- – First operating results of GAS-TESS confirmed efficient biogas burning. Modifications underway to increase electrical output
- – Data for business case to replace Glenelg engines to be provided to SA Water by end 2019
- – Potential for early revenues from sale and trading of energy to facilitate TESS rollout
- – Scalable silicon storage technology under development with promising early results
- – Engineering reorganised to scale up silicon thermal storage technology and focus on efficiency
- – $7.7m cash at end quarter to be boosted by a substantial R&D rebate in November
1414 Degrees is pleased to provide its September 2019 quarterly update.
The Company’s cash balance remains strong because monthly outgoings have decreased following the commissioning of the GAS-TESS. Over $1.5m has been advanced for a bespoke turbine, heat exchanger and storage components for the next TESS plant. Total assets are now more than $17m. The $7.7m cash balance at the end of the quarter is expected to be boosted with a substantial R&D rebate in November.
Following its successful commissioning, the GAS-TESS has been undergoing performance testing by our engineering team while delivering heat to the biological digestors and electricity to the site. The team reported first operational results in the quarter, showing near target combustion efficiency in burning biogas. This means the GAS-TESS is effective for disposing of the waste gas and has competitive advantages over reciprocating gas engines because it burns at a higher temperature, makes very little noise and should have reduced maintenance costs because the gas does not need pre-treatment.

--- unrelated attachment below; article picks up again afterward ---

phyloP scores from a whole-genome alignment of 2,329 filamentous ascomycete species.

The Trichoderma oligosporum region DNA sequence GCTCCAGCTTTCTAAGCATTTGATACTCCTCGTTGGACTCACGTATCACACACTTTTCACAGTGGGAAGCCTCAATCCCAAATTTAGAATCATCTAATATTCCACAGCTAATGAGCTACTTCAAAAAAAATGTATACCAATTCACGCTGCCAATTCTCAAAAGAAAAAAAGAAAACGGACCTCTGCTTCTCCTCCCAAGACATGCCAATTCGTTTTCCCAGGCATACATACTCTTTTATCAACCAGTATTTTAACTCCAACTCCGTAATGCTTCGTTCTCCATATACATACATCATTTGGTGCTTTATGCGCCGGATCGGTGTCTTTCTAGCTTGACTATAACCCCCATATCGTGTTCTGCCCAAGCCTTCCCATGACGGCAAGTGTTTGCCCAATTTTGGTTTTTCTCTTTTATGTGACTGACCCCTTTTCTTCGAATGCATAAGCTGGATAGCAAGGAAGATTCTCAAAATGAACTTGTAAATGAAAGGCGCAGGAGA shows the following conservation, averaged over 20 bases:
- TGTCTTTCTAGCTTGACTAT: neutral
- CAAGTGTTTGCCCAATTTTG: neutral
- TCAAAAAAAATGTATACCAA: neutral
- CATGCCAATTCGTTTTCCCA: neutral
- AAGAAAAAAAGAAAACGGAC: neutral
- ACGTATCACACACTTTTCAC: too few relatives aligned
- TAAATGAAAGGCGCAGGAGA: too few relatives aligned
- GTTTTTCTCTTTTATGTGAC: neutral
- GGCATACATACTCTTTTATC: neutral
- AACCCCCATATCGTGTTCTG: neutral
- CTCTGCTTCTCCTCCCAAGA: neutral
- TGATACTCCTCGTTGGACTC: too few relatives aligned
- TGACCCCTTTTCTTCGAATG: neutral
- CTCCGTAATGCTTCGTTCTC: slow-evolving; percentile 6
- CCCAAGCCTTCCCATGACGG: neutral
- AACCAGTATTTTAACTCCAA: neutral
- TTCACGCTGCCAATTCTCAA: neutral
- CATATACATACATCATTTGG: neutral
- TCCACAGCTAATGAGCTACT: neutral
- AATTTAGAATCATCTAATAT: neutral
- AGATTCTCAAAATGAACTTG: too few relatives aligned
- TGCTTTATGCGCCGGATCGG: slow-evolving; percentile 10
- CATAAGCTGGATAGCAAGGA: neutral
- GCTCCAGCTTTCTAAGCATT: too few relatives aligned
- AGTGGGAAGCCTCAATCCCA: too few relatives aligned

The engineering team are now modifying the prototype GAS-TESS to increase heat flow so the turbine operates at its maximum efficiency for longer duration. The aim is to provide operational data by the end of December so SA Water can model the business case for the GAS-TESS compared to its current engines, and our engineers can start on the design of an enhanced production model.
In late October the device started operations under SA Water direction to test it in various scenarios, including integrating with the site solar PV and existing engines to contribute to SA Water’s target of zero net electricity cost.
GAS-TESS taps a very large market
There is an immense potential value stream from the market for our GAS-TESS, one that is fortunately independent of the vagaries of the electricity market or uncertainties in new technologies. Recently we hosted a delegation of Singaporean wastewater engineers who requested to inspect the GAS-TESS and they confirmed what we have been told by water utilities in Australia and overseas – the available reciprocating gas engines are costly for burning corrosive biogas. To consume all of the biogas generated by the Glenelg site per day would require TESS units of between 4 or 12 times the capacity of the current unit, depending on how the TESS is operated. Translating this to the global market indicates tens of thousands of GAS-TESS would be needed to replace all existing engines, before considering the many sewerage plants that do not tap their potential energy resource.